I cannot reiterate enough how mildly irritating JG kept scheduling our vacation in the Philippines with more vacations. Aside from our three major trips, and tours on the weekends, he also tried sneaking in more side trips in between the said plans. It caused some major fights mind you, ones that we had to do during trips because it seemed we did not have enough time to fight at home with our busy schedule. I was fighting for some time with my family, while he was fighting for time lost doing nothing in Libya.
One of the trips he decided to sneak in our already busy schedule was to Hong Kong, to which I vehemently said no. In that month, we were already scheduled to ride a plane six times, excluding the ones we had to take to and from Libya; and I was pretty sure that much cabin pressure would cause someone some sort of damage in the eardrums – thus the adamant decline to another one of his out of the country side trip. But JG, being the smart aleck that he is, turned what was usually my tactic on me, he said to compromise. A day trip, something not of the country, no flying involved, and that he would let me go straight to my Mom’s house the second we return to Manila. And so Vigan was planned.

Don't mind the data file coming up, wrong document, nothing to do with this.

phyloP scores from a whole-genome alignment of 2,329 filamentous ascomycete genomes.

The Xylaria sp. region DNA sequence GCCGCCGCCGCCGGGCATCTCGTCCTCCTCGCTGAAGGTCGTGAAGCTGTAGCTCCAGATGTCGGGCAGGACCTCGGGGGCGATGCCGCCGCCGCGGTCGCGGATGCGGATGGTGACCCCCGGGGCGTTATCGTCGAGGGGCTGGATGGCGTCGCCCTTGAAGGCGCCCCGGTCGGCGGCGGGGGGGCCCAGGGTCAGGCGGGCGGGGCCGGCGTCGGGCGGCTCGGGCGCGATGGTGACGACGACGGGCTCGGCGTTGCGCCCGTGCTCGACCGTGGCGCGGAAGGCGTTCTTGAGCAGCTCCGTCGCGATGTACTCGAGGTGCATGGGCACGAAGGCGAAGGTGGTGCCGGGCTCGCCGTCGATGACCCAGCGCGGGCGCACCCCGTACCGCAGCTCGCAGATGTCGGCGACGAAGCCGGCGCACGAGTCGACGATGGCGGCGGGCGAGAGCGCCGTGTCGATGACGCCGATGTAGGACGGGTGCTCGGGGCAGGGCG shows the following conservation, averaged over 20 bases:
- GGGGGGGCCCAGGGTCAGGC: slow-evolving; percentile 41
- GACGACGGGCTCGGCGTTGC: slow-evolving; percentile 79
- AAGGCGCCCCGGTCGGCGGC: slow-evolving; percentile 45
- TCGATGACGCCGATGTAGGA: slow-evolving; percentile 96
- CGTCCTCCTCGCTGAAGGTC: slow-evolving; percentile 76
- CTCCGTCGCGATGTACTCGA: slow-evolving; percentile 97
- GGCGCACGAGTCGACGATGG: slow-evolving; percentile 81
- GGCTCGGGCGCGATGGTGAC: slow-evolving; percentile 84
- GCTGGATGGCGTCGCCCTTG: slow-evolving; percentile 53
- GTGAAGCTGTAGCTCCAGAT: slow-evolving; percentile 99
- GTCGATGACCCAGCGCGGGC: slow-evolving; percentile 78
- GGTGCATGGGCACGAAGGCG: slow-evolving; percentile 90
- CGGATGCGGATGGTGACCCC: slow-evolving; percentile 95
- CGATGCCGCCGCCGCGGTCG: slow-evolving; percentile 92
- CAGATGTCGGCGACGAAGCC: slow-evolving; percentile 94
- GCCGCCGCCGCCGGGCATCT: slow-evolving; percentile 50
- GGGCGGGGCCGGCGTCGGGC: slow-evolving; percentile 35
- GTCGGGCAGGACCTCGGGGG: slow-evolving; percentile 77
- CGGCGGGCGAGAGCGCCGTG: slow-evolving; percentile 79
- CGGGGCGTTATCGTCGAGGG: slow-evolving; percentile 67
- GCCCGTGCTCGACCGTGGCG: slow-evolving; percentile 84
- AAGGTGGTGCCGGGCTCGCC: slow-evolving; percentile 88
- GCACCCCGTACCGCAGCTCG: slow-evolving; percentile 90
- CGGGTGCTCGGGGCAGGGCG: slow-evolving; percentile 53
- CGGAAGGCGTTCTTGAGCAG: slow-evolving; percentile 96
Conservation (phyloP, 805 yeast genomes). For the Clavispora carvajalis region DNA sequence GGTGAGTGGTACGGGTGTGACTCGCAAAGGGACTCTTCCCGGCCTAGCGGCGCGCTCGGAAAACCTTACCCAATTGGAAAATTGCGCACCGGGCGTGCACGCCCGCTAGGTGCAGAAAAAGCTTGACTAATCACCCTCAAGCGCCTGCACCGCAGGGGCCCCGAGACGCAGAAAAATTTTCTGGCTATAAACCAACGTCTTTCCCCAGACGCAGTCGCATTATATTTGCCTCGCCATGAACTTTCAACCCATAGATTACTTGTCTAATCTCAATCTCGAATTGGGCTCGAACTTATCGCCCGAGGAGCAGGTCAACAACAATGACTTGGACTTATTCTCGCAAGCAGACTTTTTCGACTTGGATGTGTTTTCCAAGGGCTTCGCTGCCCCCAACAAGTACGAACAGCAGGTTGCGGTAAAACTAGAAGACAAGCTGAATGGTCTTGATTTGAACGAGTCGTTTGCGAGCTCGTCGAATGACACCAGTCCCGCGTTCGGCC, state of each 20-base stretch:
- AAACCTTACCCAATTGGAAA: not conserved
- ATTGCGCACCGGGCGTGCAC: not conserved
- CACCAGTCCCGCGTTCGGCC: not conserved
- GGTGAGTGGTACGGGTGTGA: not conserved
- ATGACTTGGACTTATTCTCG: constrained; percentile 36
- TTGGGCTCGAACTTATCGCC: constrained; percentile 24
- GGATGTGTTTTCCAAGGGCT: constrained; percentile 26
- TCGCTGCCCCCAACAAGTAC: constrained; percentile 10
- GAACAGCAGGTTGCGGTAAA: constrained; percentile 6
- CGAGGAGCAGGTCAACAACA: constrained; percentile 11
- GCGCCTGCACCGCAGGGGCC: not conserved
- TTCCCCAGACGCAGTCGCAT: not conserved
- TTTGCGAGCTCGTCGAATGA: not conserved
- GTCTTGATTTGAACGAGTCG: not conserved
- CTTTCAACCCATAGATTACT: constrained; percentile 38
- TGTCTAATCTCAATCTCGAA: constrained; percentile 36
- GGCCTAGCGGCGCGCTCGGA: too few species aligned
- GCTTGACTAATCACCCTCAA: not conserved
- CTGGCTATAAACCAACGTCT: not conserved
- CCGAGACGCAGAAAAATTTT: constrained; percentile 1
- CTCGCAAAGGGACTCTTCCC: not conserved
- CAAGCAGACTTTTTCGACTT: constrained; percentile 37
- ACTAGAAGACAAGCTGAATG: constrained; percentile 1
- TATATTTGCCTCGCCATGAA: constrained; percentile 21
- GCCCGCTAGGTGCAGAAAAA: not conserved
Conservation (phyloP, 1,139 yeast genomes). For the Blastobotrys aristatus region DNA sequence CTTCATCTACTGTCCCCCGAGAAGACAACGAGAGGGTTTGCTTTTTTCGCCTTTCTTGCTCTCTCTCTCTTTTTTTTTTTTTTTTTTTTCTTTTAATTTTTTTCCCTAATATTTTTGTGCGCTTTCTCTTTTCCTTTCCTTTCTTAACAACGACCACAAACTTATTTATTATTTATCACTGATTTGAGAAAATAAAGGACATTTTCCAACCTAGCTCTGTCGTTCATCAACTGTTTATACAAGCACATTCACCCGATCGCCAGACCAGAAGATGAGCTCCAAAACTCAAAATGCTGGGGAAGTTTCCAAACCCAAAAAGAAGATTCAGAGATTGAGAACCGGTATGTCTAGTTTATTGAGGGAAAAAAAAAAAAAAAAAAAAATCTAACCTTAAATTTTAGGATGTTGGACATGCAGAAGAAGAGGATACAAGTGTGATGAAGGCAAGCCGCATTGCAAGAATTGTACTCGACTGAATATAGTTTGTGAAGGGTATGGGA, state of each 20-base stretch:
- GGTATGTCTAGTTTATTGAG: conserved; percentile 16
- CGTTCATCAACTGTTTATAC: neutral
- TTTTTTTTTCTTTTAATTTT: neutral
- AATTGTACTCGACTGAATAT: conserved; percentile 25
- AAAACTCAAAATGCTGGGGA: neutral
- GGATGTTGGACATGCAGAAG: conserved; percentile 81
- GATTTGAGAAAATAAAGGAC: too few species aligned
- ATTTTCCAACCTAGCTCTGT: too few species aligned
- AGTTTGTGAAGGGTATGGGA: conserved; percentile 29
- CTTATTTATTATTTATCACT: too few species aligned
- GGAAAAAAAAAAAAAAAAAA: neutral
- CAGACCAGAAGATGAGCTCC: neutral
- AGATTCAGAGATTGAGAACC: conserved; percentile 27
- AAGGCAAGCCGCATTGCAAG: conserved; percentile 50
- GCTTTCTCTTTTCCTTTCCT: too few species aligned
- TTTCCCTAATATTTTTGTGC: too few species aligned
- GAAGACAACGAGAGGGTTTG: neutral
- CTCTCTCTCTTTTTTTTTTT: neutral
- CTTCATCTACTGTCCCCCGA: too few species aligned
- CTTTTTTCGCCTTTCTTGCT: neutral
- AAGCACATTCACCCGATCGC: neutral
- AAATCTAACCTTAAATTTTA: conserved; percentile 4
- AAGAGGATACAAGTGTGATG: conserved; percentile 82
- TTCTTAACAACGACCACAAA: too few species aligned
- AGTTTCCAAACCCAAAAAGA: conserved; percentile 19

I wasn’t really happy with the terms, but I was already too tired to argue with JG. Besides, he promised he would get us the best kind of bus (the ones with spacious seats that reclines to almost bed-like status), and assured me that we would be back the next day.